Sickle Cell Disease & African Americans
Can you imagine having a child who you have to see spend their entire life suffering from physical complications and indescribable pain? I mean really suffering; not enjoying the life of joy and good health experienced by the children of your friends?
This is the reality for up to a million parents. This is a very painful, limiting, and in more than one case, an often deadly disease. It is particularly unkind to African Americans. In fact, estimates are that 1 in 10 African Americans are carriers of sickle cell.
Sickle cell disease is an inherited condition. Two genes for sickle blood cell must be inherited from one’s parents in order to have the disease. A person who receives a gene for sickle cell disease from one parent and a normal gene from the other has a condition called “sickle cell trait.” A one-in-four chance exists that a child will inherit two normal genes from the parents. One-in-four chances also exist that a child will inherit two sickle cell genes, and have sickle cell disease. A one-in-two chance exists that the child will inherit a normal gene from one parent and a sickle gene from the other. This would produce sickle trait.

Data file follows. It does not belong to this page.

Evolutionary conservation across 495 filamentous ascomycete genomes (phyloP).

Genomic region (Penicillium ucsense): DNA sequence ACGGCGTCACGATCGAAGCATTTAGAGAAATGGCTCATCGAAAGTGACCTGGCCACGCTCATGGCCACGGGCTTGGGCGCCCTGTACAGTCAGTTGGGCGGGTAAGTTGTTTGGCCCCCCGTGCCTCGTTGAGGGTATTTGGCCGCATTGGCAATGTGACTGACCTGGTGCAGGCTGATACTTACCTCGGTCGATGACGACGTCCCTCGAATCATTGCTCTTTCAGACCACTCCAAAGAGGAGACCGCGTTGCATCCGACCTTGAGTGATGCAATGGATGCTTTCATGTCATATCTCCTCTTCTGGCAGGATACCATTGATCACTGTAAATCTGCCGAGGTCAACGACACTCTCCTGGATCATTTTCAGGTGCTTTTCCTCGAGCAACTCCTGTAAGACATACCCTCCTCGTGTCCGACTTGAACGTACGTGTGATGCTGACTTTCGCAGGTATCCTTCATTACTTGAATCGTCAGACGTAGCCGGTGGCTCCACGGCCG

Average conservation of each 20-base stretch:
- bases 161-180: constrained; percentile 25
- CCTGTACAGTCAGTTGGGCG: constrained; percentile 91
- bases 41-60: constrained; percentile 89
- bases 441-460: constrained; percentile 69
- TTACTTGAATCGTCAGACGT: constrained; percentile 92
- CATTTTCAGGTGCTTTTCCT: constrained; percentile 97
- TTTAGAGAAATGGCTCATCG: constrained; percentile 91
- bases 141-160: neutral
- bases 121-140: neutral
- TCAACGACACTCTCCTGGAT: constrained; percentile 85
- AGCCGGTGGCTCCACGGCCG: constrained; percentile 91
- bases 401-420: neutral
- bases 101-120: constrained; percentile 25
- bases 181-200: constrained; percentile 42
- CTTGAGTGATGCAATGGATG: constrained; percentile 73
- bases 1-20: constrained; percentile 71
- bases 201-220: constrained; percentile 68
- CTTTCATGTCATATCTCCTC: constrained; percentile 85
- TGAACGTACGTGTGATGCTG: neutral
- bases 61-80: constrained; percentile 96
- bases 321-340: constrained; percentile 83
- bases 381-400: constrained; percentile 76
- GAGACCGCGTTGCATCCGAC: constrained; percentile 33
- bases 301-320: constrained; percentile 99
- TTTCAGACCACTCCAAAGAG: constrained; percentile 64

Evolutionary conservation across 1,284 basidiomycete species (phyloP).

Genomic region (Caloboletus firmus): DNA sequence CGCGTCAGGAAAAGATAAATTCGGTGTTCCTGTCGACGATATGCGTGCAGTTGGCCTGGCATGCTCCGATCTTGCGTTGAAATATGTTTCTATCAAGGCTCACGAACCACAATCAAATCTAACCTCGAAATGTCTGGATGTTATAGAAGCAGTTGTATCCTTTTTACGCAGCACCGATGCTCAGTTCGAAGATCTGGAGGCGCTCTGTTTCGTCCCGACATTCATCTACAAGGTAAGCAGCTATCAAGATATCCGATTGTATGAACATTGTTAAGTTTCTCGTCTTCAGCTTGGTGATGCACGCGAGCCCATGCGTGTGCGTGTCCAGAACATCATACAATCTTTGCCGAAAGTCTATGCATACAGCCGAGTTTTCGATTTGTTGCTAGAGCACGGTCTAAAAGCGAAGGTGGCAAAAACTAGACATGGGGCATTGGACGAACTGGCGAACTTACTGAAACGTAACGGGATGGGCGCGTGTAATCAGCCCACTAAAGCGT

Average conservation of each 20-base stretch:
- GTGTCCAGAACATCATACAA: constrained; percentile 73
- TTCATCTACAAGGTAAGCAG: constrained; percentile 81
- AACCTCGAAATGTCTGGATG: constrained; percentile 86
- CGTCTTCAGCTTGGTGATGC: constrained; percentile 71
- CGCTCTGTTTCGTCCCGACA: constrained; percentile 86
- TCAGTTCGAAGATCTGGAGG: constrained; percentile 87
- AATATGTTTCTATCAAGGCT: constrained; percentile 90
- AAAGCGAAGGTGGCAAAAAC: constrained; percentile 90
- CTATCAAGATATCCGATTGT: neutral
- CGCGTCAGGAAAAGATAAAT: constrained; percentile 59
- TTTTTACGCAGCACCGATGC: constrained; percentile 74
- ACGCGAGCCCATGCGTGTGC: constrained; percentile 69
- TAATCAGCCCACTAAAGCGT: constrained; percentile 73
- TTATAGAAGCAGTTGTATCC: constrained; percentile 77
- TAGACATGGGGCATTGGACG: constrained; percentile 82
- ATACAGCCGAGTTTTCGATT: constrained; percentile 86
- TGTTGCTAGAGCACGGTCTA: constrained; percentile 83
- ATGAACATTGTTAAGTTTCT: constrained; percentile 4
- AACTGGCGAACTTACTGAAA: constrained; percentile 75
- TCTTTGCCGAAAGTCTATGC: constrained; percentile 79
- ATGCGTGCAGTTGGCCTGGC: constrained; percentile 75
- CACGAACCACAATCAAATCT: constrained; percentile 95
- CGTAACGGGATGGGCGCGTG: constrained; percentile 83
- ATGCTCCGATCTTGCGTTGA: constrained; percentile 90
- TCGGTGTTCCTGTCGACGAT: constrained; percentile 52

However, the life expectancy for sickle cell patients continues to increase as treatments improve. In the past, sickle cell patients did not live to adulthood. Now, the life expectancy is about 45 years. In fact, it is not uncommon for a sickle cell patient to live well into their mid-60’s. These advances do not make sickle cell disease any less deadly or less a health issue of great concern, especially to the African American community.
Sickle cell trait produces no symptoms or problems for most people. Sickle cell disease can neither be contracted nor passed on to another person. The severity of sickle cell disease varies tremendously. Some people with sickle cell disease lead lives that are nearly normal. Most are less fortunate, and can suffer from a variety of complications. These complications can result in the following conditions:
Hand-foot syndrome.When the small blood vessels in the hands or feet are blocked, pain and swelling can result, along with fever. This may be the first symptom of sickle cell anemia in infants.